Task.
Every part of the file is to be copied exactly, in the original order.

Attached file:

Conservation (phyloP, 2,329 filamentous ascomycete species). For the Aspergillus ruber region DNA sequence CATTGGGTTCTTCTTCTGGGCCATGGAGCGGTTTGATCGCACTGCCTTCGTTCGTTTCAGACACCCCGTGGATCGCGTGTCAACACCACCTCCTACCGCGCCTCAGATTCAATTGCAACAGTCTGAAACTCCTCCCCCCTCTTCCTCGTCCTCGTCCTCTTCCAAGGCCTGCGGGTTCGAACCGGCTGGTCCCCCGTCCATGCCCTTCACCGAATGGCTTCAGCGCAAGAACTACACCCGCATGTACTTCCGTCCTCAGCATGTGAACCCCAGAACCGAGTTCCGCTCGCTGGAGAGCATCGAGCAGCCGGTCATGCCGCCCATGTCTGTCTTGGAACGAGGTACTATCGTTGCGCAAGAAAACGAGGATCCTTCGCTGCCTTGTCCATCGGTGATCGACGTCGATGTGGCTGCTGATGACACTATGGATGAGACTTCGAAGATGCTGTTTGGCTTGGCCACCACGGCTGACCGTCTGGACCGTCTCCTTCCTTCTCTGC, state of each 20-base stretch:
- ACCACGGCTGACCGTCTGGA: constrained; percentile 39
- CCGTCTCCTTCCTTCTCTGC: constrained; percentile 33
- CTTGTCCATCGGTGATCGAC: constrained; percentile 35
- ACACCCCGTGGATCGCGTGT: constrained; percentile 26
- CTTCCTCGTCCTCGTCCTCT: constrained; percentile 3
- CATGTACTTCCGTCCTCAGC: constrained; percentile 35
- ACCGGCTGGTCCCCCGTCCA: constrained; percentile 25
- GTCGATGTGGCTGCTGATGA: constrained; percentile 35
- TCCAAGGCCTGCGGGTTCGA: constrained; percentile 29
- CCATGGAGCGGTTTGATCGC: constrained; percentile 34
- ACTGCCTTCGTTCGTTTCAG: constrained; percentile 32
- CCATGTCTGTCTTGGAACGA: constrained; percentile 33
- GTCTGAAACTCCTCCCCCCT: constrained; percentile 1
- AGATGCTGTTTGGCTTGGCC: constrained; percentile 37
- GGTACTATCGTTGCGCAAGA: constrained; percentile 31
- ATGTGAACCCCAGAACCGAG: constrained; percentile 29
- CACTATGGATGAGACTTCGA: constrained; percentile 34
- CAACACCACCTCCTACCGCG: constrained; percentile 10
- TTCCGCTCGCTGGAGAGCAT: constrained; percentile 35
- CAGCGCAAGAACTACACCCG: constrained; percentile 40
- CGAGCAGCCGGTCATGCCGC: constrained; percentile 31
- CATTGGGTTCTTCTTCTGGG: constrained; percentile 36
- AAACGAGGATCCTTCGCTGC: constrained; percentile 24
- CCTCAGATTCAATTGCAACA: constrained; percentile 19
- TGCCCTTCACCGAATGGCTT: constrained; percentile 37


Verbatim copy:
Conservation (phyloP, 2,329 filamentous ascomycete species). For the Aspergillus ruber region DNA sequence CATTGGGTTCTTCTTCTGGGCCATGGAGCGGTTTGATCGCACTGCCTTCGTTCGTTTCAGACACCCCGTGGATCGCGTGTCAACACCACCTCCTACCGCGCCTCAGATTCAATTGCAACAGTCTGAAACTCCTCCCCCCTCTTCCTCGTCCTCGTCCTCTTCCAAGGCCTGCGGGTTCGAACCGGCTGGTCCCCCGTCCATGCCCTTCACCGAATGGCTTCAGCGCAAGAACTACACCCGCATGTACTTCCGTCCTCAGCATGTGAACCCCAGAACCGAGTTCCGCTCGCTGGAGAGCATCGAGCAGCCGGTCATGCCGCCCATGTCTGTCTTGGAACGAGGTACTATCGTTGCGCAAGAAAACGAGGATCCTTCGCTGCCTTGTCCATCGGTGATCGACGTCGATGTGGCTGCTGATGACACTATGGATGAGACTTCGAAGATGCTGTTTGGCTTGGCCACCACGGCTGACCGTCTGGACCGTCTCCTTCCTTCTCTGC, state of each 20-base stretch:
- ACCACGGCTGACCGTCTGGA: constrained; percentile 39
- CCGTCTCCTTCCTTCTCTGC: constrained; percentile 33
- CTTGTCCATCGGTGATCGAC: constrained; percentile 35
- ACACCCCGTGGATCGCGTGT: constrained; percentile 26
- CTTCCTCGTCCTCGTCCTCT: constrained; percentile 3
- CATGTACTTCCGTCCTCAGC: constrained; percentile 35
- ACCGGCTGGTCCCCCGTCCA: constrained; percentile 25
- GTCGATGTGGCTGCTGATGA: constrained; percentile 35
- TCCAAGGCCTGCGGGTTCGA: constrained; percentile 29
- CCATGGAGCGGTTTGATCGC: constrained; percentile 34
- ACTGCCTTCGTTCGTTTCAG: constrained; percentile 32
- CCATGTCTGTCTTGGAACGA: constrained; percentile 33
- GTCTGAAACTCCTCCCCCCT: constrained; percentile 1
- AGATGCTGTTTGGCTTGGCC: constrained; percentile 37
- GGTACTATCGTTGCGCAAGA: constrained; percentile 31
- ATGTGAACCCCAGAACCGAG: constrained; percentile 29
- CACTATGGATGAGACTTCGA: constrained; percentile 34
- CAACACCACCTCCTACCGCG: constrained; percentile 10
- TTCCGCTCGCTGGAGAGCAT: constrained; percentile 35
- CAGCGCAAGAACTACACCCG: constrained; percentile 40
- CGAGCAGCCGGTCATGCCGC: constrained; percentile 31
- CATTGGGTTCTTCTTCTGGG: constrained; percentile 36
- AAACGAGGATCCTTCGCTGC: constrained; percentile 24
- CCTCAGATTCAATTGCAACA: constrained; percentile 19
- TGCCCTTCACCGAATGGCTT: constrained; percentile 37